Thanksgiving Leftover Lunch Safety

Thanksgiving leftovers for lunch on Monday? Find out if they are safe to eat in this super short podcast!

Dan Clark tells of the 2-2-4 formula for storing all of that leftover holiday food. It’s good advice for anyone taking leftovers for lunch at work.

Also in this podcast, Dan reveals a surprising truth about pumpkin pie.


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Thanksgiving_Leftover_Lunch_Safety-Creative_Safety_Supply-250x250Dan Clark: Don’t tote a bag of bacteria for lunch! Let’s find out just how long those Thanksgiving leftovers can last.

Hi there, I’m Dan Clark of The Safety Brief. This is where we talk about health and safety hazards in today’s demanding industrial and construction worksites.

If food is left out for more than two hours, bacteria begin to grow. In fact they double every 20 minutes. So, get your Thanksgiving spread stored and chilled within two hours of serving. This way, you’ll have some grazing goodness for the weekend, and maybe, just maybe, some lunch on the Monday after Thanksgiving. But that’s the time limit, unless you froze it.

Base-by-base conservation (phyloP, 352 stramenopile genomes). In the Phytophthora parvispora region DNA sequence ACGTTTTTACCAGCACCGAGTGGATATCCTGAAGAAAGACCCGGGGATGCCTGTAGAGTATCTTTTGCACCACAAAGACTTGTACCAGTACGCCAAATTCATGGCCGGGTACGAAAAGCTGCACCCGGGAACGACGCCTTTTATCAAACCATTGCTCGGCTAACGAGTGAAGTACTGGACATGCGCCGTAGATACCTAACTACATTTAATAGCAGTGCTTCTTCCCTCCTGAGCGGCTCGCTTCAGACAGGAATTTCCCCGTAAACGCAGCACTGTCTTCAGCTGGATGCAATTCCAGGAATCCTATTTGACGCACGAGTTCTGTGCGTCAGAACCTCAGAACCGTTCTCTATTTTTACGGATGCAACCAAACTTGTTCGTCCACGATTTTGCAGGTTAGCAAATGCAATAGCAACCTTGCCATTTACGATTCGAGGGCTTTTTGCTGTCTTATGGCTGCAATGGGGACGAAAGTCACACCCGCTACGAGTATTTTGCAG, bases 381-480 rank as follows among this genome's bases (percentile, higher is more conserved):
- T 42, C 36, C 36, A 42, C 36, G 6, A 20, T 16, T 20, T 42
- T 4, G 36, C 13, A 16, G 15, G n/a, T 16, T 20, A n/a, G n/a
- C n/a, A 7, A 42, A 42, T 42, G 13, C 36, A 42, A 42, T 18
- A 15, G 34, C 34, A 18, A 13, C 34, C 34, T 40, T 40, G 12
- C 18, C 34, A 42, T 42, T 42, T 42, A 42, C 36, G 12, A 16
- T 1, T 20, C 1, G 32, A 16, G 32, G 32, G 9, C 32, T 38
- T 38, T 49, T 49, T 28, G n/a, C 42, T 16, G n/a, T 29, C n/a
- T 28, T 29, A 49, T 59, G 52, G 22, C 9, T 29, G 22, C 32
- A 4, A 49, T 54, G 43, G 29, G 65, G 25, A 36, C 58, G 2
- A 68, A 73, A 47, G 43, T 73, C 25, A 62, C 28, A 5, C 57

Leftovers can be kept in the refrigerator for just three to four days, so your Monday lunch is at the edge of leftover edibility. If the leftovers were frozen, they’re good for up to six months.

Use the 2-2-4 formula. 2 hours, 2 inches, 4 days. Wha?

2 hours: Stow all leftovers in the fridge, or freeze them, no more than two hours after cooking. If food’s been out for more than two hours, say adios.

2 inches: Use shallow containers, about 2 inches deep, to store the food. This will allow it to cool quickly and evenly.

4 days: Eat leftovers within four days. Holiday food kept longer than that should be tossed, unless it’s frozen.

This 2-2-4 formula is from William Stallings, clinical dietitian at Temple University Hospital in Philadelphia.

And a final note: It may look great on the counter, but pumpkin pie has milk and eggs. Keep it in the refrigerator and on ice in your lunchbox.


That’s all for this episode on Thanksgiving Leftover Lunch Safety. Come back for more ways to stay safety compliant in today’s ever-changing landscape of safety requirements. I’m Dan Clark of The Safety Brief, a service of Creative Safety Supply.


The USDA has facts on Loving Leftovers.

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